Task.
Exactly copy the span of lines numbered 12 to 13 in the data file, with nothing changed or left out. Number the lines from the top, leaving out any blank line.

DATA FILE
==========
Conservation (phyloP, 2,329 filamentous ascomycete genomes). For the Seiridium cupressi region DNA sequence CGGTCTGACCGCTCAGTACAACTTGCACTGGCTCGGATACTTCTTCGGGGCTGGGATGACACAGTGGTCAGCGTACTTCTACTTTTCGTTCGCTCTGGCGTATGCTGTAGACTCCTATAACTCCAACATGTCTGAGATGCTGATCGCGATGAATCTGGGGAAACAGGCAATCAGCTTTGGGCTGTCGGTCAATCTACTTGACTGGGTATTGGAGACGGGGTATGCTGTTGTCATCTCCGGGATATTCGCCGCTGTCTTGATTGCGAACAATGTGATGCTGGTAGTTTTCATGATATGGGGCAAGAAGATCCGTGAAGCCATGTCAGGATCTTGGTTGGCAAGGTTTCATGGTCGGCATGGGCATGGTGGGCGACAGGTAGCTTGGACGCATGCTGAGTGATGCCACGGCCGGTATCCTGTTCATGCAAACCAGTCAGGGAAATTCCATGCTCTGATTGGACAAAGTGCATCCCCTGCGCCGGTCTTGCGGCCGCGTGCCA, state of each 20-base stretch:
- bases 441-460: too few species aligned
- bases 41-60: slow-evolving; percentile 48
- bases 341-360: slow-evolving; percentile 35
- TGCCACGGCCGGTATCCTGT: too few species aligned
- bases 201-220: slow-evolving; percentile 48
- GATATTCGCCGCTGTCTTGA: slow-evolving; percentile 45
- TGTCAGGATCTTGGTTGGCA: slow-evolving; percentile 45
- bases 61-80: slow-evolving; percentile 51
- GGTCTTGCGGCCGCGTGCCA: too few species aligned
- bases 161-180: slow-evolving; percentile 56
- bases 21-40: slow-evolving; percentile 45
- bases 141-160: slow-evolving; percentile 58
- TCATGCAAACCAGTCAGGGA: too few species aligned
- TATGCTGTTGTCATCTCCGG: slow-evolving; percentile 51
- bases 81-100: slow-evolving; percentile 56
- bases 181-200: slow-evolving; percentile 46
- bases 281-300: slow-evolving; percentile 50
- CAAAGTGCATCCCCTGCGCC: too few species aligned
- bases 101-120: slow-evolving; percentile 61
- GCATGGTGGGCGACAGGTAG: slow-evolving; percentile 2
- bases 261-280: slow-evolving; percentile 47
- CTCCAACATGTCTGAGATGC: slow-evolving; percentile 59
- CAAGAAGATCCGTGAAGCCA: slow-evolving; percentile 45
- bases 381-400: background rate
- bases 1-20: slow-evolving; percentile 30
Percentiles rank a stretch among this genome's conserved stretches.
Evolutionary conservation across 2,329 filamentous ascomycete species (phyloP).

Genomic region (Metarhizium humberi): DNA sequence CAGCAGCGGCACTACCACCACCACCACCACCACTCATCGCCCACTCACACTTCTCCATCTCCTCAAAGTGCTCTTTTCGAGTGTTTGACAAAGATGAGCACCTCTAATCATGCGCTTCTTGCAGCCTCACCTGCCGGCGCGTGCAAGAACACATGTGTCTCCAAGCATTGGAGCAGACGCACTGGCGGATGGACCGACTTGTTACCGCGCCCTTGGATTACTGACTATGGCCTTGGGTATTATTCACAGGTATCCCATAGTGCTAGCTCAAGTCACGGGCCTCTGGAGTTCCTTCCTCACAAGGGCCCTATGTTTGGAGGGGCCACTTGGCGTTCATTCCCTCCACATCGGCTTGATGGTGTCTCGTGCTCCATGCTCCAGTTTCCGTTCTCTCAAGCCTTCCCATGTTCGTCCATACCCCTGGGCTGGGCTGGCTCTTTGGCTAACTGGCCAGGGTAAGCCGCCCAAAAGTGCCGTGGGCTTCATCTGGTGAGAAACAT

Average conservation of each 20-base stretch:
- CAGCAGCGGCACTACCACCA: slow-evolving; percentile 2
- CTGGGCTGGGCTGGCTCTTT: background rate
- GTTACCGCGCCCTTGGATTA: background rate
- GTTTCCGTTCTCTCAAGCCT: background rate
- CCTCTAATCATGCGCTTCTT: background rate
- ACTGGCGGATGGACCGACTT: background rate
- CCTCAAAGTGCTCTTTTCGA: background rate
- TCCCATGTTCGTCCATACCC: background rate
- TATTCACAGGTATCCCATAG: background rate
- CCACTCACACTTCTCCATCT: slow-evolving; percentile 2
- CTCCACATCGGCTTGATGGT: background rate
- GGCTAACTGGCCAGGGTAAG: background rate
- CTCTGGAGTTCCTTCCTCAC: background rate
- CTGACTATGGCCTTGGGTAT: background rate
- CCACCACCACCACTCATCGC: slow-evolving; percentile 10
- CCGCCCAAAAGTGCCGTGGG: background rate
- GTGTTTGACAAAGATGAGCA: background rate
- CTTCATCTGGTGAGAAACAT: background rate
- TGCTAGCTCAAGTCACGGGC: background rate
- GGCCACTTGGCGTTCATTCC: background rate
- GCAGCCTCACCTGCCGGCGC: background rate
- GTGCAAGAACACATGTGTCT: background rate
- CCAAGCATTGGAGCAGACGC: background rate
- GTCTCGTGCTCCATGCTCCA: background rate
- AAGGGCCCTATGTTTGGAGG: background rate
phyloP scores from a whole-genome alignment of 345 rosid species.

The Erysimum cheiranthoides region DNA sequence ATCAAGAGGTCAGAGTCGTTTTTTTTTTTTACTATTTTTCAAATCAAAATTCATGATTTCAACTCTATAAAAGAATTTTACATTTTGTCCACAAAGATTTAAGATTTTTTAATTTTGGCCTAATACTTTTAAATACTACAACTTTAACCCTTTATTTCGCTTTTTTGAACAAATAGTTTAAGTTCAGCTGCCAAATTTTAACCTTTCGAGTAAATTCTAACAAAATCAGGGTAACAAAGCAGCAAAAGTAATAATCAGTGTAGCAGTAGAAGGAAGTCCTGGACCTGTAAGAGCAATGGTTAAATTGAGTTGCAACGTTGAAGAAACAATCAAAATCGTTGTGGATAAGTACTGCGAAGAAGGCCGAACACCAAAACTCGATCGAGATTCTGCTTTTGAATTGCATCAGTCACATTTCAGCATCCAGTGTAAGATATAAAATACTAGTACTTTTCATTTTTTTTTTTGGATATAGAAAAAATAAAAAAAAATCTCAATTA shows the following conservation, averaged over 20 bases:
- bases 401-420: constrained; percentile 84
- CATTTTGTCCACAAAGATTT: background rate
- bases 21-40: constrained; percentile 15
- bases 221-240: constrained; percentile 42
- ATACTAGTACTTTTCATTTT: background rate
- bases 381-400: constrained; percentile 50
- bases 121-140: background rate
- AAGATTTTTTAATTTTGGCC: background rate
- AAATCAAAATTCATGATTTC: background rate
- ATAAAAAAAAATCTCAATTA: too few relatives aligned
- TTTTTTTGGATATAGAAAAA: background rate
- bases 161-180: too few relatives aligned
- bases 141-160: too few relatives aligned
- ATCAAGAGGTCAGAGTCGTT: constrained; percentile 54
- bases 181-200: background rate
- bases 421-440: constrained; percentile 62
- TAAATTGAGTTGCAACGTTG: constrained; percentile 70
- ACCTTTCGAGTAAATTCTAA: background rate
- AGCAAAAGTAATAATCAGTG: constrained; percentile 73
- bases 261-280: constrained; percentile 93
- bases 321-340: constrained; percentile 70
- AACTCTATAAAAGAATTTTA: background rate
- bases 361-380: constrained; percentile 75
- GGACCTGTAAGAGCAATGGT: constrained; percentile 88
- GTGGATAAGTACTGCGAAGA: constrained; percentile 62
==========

- bases 21-40: slow-evolving; percentile 45
- bases 141-160: slow-evolving; percentile 58